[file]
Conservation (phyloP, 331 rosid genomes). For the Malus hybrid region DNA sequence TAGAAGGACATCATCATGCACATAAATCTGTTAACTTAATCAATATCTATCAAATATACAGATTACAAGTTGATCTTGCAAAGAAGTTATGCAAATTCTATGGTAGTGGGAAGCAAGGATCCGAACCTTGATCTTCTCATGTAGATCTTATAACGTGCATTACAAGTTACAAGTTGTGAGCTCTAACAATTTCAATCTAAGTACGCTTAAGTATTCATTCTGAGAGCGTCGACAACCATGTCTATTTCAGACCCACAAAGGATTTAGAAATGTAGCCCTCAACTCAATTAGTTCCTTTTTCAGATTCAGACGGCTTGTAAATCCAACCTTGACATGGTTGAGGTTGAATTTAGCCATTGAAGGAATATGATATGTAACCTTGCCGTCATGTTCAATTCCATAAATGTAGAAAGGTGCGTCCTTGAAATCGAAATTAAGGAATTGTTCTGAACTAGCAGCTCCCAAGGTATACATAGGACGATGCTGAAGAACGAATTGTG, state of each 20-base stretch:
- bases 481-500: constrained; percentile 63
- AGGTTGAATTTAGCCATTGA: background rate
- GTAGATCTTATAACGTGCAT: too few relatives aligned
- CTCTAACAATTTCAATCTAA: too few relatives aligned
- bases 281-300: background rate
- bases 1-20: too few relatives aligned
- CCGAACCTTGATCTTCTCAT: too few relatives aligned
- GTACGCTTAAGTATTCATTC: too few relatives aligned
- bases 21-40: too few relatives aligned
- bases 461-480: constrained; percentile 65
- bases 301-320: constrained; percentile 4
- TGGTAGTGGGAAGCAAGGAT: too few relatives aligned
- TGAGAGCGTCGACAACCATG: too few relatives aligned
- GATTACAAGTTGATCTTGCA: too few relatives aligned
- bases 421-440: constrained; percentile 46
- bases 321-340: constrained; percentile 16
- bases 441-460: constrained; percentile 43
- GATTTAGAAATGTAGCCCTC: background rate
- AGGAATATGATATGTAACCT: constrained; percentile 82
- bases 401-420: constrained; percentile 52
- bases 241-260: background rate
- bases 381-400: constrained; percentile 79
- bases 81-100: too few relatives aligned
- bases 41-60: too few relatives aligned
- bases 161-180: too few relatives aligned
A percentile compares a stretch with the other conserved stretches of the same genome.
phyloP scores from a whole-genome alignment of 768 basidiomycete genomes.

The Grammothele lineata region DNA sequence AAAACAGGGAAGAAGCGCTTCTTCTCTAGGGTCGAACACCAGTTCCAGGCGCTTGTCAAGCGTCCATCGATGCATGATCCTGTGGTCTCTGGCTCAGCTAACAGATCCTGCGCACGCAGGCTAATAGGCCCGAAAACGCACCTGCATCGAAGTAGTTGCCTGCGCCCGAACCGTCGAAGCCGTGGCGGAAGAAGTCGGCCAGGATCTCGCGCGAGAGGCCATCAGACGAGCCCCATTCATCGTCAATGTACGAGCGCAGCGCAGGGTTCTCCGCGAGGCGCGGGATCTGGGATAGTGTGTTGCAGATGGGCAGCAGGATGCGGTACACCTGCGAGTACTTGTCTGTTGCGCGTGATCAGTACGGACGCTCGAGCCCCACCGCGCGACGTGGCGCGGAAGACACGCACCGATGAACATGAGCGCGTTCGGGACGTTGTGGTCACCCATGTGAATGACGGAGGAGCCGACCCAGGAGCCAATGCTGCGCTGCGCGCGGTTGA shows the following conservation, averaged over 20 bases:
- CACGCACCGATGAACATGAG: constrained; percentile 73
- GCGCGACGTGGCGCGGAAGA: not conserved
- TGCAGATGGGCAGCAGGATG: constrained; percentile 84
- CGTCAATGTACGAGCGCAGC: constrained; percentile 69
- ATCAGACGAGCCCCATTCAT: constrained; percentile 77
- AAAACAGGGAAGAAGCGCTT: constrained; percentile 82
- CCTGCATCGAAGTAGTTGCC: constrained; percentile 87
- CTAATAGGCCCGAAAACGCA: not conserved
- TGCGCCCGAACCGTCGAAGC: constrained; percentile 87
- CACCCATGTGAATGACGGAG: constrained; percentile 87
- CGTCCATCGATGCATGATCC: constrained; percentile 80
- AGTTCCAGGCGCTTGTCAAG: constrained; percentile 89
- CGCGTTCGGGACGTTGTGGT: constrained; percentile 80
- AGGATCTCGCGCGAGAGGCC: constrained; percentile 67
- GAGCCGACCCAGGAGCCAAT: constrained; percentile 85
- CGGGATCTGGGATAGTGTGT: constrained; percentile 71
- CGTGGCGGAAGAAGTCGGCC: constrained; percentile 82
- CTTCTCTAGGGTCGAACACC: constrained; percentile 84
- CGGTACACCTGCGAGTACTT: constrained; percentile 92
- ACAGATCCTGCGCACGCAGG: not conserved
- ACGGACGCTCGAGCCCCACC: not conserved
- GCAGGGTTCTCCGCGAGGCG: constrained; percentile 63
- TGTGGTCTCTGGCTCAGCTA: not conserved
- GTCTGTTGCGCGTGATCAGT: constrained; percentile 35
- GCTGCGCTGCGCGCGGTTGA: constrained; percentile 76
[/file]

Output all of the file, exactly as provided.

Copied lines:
Conservation (phyloP, 331 rosid genomes). For the Malus hybrid region DNA sequence TAGAAGGACATCATCATGCACATAAATCTGTTAACTTAATCAATATCTATCAAATATACAGATTACAAGTTGATCTTGCAAAGAAGTTATGCAAATTCTATGGTAGTGGGAAGCAAGGATCCGAACCTTGATCTTCTCATGTAGATCTTATAACGTGCATTACAAGTTACAAGTTGTGAGCTCTAACAATTTCAATCTAAGTACGCTTAAGTATTCATTCTGAGAGCGTCGACAACCATGTCTATTTCAGACCCACAAAGGATTTAGAAATGTAGCCCTCAACTCAATTAGTTCCTTTTTCAGATTCAGACGGCTTGTAAATCCAACCTTGACATGGTTGAGGTTGAATTTAGCCATTGAAGGAATATGATATGTAACCTTGCCGTCATGTTCAATTCCATAAATGTAGAAAGGTGCGTCCTTGAAATCGAAATTAAGGAATTGTTCTGAACTAGCAGCTCCCAAGGTATACATAGGACGATGCTGAAGAACGAATTGTG, state of each 20-base stretch:
- bases 481-500: constrained; percentile 63
- AGGTTGAATTTAGCCATTGA: background rate
- GTAGATCTTATAACGTGCAT: too few relatives aligned
- CTCTAACAATTTCAATCTAA: too few relatives aligned
- bases 281-300: background rate
- bases 1-20: too few relatives aligned
- CCGAACCTTGATCTTCTCAT: too few relatives aligned
- GTACGCTTAAGTATTCATTC: too few relatives aligned
- bases 21-40: too few relatives aligned
- bases 461-480: constrained; percentile 65
- bases 301-320: constrained; percentile 4
- TGGTAGTGGGAAGCAAGGAT: too few relatives aligned
- TGAGAGCGTCGACAACCATG: too few relatives aligned
- GATTACAAGTTGATCTTGCA: too few relatives aligned
- bases 421-440: constrained; percentile 46
- bases 321-340: constrained; percentile 16
- bases 441-460: constrained; percentile 43
- GATTTAGAAATGTAGCCCTC: background rate
- AGGAATATGATATGTAACCT: constrained; percentile 82
- bases 401-420: constrained; percentile 52
- bases 241-260: background rate
- bases 381-400: constrained; percentile 79
- bases 81-100: too few relatives aligned
- bases 41-60: too few relatives aligned
- bases 161-180: too few relatives aligned
A percentile compares a stretch with the other conserved stretches of the same genome.
phyloP scores from a whole-genome alignment of 768 basidiomycete genomes.

The Grammothele lineata region DNA sequence AAAACAGGGAAGAAGCGCTTCTTCTCTAGGGTCGAACACCAGTTCCAGGCGCTTGTCAAGCGTCCATCGATGCATGATCCTGTGGTCTCTGGCTCAGCTAACAGATCCTGCGCACGCAGGCTAATAGGCCCGAAAACGCACCTGCATCGAAGTAGTTGCCTGCGCCCGAACCGTCGAAGCCGTGGCGGAAGAAGTCGGCCAGGATCTCGCGCGAGAGGCCATCAGACGAGCCCCATTCATCGTCAATGTACGAGCGCAGCGCAGGGTTCTCCGCGAGGCGCGGGATCTGGGATAGTGTGTTGCAGATGGGCAGCAGGATGCGGTACACCTGCGAGTACTTGTCTGTTGCGCGTGATCAGTACGGACGCTCGAGCCCCACCGCGCGACGTGGCGCGGAAGACACGCACCGATGAACATGAGCGCGTTCGGGACGTTGTGGTCACCCATGTGAATGACGGAGGAGCCGACCCAGGAGCCAATGCTGCGCTGCGCGCGGTTGA shows the following conservation, averaged over 20 bases:
- CACGCACCGATGAACATGAG: constrained; percentile 73
- GCGCGACGTGGCGCGGAAGA: not conserved
- TGCAGATGGGCAGCAGGATG: constrained; percentile 84
- CGTCAATGTACGAGCGCAGC: constrained; percentile 69
- ATCAGACGAGCCCCATTCAT: constrained; percentile 77
- AAAACAGGGAAGAAGCGCTT: constrained; percentile 82
- CCTGCATCGAAGTAGTTGCC: constrained; percentile 87
- CTAATAGGCCCGAAAACGCA: not conserved
- TGCGCCCGAACCGTCGAAGC: constrained; percentile 87
- CACCCATGTGAATGACGGAG: constrained; percentile 87
- CGTCCATCGATGCATGATCC: constrained; percentile 80
- AGTTCCAGGCGCTTGTCAAG: constrained; percentile 89
- CGCGTTCGGGACGTTGTGGT: constrained; percentile 80
- AGGATCTCGCGCGAGAGGCC: constrained; percentile 67
- GAGCCGACCCAGGAGCCAAT: constrained; percentile 85
- CGGGATCTGGGATAGTGTGT: constrained; percentile 71
- CGTGGCGGAAGAAGTCGGCC: constrained; percentile 82
- CTTCTCTAGGGTCGAACACC: constrained; percentile 84
- CGGTACACCTGCGAGTACTT: constrained; percentile 92
- ACAGATCCTGCGCACGCAGG: not conserved
- ACGGACGCTCGAGCCCCACC: not conserved
- GCAGGGTTCTCCGCGAGGCG: constrained; percentile 63
- TGTGGTCTCTGGCTCAGCTA: not conserved
- GTCTGTTGCGCGTGATCAGT: constrained; percentile 35
- GCTGCGCTGCGCGCGGTTGA: constrained; percentile 76